Currently in its second prototype incarnation, the Blossom One Ltd. is slated for initial delivery in a few months, so you’d better get your order in quick.
Aside from bragging rights, stupid-expensive digital coffeemakers have one thing in common: the dumbing down of the process. They appeal to the convenience factor that is so prized by the self-important. Hey man, time is money! Hence, “the premium Blossom One Limited machine requires little instruction to operate, enabling brewers of all experience levels to create the absolute best cup of coffee for the most discerning coffee aficionados.” Even a minimum-wage, teenaged Starbucks barista can do it!
So is it just me, or is it patently absurd to demo this highest of the high-end coffeemakers to someone who admits he is “not as much of a ‘coffee person’ as many of my caffeine-addled colleagues and friends”? I guess he drew the short straw. Well, in an attempt to garner some good press, the fellas who are trying to gin-up enthusiasm (and seed money) for this handcrafted, limited edition product humped it over to the Huffington Post offices and did just that.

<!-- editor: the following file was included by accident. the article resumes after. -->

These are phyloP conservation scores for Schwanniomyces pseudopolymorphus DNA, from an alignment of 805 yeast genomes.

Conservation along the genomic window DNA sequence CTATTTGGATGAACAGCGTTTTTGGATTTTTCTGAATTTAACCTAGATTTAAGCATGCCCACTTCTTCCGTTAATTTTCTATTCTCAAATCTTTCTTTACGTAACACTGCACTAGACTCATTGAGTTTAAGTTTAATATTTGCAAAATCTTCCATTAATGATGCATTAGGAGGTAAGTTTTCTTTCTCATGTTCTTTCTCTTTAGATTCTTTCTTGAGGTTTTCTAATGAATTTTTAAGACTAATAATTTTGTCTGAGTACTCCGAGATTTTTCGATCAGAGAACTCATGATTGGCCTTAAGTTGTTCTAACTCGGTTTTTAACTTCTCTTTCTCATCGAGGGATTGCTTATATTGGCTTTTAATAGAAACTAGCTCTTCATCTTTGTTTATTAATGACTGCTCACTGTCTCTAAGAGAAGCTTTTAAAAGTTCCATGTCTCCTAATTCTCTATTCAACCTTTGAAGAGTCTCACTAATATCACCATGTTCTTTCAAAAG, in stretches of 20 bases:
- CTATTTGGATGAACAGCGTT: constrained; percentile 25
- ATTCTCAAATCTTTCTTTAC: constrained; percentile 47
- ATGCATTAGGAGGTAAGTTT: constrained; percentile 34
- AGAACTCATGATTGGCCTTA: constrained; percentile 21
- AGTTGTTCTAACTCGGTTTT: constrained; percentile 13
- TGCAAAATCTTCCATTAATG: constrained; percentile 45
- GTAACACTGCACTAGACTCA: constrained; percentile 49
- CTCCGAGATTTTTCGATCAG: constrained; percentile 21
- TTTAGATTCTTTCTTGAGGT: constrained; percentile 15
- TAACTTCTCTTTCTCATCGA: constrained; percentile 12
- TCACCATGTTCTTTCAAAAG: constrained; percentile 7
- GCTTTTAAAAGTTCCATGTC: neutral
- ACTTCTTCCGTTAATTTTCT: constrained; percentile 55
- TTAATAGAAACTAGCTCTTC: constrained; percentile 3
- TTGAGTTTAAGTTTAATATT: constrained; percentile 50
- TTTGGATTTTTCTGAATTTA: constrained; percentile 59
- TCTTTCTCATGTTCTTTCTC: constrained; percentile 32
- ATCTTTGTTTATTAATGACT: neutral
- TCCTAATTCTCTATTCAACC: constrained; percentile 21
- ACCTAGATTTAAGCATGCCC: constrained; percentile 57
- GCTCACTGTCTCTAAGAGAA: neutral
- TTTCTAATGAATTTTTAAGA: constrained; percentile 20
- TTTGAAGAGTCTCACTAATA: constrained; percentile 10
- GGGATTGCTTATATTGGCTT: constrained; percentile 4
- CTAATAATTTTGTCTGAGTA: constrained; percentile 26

You don’t have to be able to identify the fruity notes to appreciate a really outstanding brew, but having such a philistine review this chunk of high-tech wizardry would be like having—well him—review a fine wine (“I’m the kind of guy who will gladly drink wine out of a cardboard box.” Yes, this is a quote from the same review.).
What’s the point? Why should a reader care what this rube thinks of this $11,111 wunderkind? After all, the reviewer (who I suspect would prefer to remain nameless) concludes, “I will not be one of the initial buyers.” Still, I’m sure the mission was accomplished: generate enough buzz to actually convince someone who “can afford elevators for your cars” (again, same reviewer) to lay down some serious jack to bankroll this harebrained scheme. Of course, the only person who comes to mind who meets that particular qualification is morally averse to drinking coffee. Quite the conundrum. Then again, he’s an ace vulture capitalist, so who knows?
One has to wonder why they’re showing this thing to people who are totally unfamiliar with the boutique home or professional barista scene. No matter. I’m sure it’ll be a hit in the Hammacher Schlemmer holiday catalog—right alongside that nifty $190,000 flying hovercraft…
Good thing you get to choose the exotic wood trim, for as the Blossom One website sagely concludes, “Simply having great technology isn’t enough.” I couldn’t agree more.
Aden Nichols is an independent editor and writer. He is available for print and digital projects: books (academic, narrative/creative nonfiction, memoir, speculative/alternate history, etc.), websites/social media, and business communications. Visit his website (www.LittleFireEditorial.com) or email him at: Aden@LittleFireEditorial.com.